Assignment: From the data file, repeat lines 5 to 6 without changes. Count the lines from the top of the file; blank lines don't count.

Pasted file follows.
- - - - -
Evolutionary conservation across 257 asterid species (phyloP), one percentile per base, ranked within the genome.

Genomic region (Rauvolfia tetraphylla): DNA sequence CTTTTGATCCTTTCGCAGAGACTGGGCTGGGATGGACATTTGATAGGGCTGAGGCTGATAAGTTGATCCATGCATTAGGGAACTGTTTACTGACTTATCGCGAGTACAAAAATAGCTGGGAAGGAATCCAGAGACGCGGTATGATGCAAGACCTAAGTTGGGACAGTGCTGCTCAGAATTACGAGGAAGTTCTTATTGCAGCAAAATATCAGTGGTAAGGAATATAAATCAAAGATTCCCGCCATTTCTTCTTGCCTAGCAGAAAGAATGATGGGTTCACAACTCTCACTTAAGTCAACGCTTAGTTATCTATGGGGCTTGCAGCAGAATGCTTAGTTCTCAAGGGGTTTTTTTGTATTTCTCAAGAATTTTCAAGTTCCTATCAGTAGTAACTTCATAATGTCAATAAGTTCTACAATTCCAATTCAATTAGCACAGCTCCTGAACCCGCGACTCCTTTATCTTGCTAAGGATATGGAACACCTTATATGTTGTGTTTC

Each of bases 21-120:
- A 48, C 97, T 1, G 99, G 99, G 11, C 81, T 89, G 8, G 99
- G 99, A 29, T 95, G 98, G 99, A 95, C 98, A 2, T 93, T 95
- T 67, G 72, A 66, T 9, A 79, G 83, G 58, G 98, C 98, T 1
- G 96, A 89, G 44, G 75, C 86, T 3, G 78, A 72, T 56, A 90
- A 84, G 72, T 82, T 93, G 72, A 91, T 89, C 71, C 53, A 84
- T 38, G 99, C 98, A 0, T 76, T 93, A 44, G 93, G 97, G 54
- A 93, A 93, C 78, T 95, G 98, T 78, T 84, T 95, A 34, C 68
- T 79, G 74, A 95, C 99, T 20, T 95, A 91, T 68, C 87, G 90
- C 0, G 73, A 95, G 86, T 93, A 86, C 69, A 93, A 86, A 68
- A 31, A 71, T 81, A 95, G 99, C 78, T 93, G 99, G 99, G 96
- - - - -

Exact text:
- G 99, A 29, T 95, G 98, G 99, A 95, C 98, A 2, T 93, T 95
- T 67, G 72, A 66, T 9, A 79, G 83, G 58, G 98, C 98, T 1